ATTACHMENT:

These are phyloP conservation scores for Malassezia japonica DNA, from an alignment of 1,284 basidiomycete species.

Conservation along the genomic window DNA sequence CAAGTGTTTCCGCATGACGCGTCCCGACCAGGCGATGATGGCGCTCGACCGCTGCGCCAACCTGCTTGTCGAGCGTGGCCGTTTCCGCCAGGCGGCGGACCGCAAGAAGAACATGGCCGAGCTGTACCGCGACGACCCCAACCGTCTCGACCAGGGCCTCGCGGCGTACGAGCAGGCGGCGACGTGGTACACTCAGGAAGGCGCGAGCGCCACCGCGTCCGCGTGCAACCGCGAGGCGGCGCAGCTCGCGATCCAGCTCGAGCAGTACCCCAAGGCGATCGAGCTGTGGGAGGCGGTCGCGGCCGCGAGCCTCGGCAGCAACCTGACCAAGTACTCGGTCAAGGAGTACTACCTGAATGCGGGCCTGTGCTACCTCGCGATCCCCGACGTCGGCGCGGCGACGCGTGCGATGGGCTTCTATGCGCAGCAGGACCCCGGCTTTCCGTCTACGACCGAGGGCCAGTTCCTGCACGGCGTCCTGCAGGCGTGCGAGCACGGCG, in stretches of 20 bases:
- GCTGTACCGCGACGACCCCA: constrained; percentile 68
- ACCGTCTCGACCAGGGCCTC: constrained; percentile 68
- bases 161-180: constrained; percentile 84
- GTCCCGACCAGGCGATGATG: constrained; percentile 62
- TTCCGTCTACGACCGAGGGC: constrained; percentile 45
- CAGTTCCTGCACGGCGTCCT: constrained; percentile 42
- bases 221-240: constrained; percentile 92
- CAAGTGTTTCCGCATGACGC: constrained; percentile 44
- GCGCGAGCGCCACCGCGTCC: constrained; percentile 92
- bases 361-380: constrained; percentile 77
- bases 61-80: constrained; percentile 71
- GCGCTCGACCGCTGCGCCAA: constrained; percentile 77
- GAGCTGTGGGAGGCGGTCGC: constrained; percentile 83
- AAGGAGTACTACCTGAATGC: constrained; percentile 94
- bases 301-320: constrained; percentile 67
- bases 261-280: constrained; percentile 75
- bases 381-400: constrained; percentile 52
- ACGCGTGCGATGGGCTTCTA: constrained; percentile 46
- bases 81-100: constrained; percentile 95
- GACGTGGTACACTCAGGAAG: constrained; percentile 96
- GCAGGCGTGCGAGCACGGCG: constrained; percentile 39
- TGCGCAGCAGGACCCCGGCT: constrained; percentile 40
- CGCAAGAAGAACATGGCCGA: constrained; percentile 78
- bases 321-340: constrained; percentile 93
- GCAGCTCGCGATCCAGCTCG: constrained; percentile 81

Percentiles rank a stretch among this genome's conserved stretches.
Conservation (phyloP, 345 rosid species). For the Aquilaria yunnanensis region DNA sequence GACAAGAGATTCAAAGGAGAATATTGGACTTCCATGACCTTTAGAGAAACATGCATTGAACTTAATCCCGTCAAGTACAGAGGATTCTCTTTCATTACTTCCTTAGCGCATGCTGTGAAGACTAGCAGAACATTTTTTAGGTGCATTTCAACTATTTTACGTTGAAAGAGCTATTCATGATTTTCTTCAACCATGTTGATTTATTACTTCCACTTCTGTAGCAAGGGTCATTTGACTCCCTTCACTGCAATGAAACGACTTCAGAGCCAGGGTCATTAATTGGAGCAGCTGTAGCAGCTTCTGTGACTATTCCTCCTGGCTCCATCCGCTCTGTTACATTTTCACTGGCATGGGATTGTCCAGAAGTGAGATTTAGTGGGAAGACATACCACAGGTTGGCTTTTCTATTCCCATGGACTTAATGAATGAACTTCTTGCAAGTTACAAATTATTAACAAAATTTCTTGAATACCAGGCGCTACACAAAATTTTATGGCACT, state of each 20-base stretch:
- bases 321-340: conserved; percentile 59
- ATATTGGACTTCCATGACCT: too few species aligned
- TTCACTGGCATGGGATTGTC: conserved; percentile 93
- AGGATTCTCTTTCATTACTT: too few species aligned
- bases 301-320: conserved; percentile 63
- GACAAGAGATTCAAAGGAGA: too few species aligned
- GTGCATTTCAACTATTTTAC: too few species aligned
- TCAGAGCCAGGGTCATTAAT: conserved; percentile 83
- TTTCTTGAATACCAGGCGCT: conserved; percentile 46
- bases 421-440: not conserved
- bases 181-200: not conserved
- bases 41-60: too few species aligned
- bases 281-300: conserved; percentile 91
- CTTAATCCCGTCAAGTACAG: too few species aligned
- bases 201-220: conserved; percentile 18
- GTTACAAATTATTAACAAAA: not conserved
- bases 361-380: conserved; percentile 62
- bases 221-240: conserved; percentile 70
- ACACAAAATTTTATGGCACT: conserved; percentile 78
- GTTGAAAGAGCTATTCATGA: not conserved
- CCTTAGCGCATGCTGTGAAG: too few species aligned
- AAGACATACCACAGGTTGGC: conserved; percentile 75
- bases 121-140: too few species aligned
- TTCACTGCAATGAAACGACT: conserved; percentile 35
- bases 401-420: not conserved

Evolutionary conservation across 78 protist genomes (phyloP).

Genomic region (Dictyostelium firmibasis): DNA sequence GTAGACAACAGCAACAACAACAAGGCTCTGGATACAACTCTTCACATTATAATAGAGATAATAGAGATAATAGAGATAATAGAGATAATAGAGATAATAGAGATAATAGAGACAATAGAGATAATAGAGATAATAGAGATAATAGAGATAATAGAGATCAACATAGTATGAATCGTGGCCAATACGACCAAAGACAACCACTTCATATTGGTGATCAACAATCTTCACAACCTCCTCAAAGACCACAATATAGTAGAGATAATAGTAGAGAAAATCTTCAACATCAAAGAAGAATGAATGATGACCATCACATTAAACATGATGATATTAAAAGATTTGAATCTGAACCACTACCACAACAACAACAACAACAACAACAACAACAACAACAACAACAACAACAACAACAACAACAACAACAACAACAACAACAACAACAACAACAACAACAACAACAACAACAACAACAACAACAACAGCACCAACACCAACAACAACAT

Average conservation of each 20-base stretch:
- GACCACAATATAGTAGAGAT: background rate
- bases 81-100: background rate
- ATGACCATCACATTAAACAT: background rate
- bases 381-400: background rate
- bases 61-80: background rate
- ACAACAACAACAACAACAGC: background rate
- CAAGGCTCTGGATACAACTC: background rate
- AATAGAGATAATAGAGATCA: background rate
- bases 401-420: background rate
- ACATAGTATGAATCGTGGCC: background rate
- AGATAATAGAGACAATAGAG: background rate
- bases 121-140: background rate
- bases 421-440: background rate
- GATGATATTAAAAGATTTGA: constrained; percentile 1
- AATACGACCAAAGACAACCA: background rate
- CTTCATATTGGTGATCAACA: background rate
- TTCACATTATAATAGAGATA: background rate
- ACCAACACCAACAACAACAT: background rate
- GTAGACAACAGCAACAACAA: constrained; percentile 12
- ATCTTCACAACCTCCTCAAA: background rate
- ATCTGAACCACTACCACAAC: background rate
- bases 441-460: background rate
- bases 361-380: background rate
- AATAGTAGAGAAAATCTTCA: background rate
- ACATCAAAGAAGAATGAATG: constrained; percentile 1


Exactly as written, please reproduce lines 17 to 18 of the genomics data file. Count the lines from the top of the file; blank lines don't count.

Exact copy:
- bases 301-320: constrained; percentile 67
- bases 261-280: constrained; percentile 75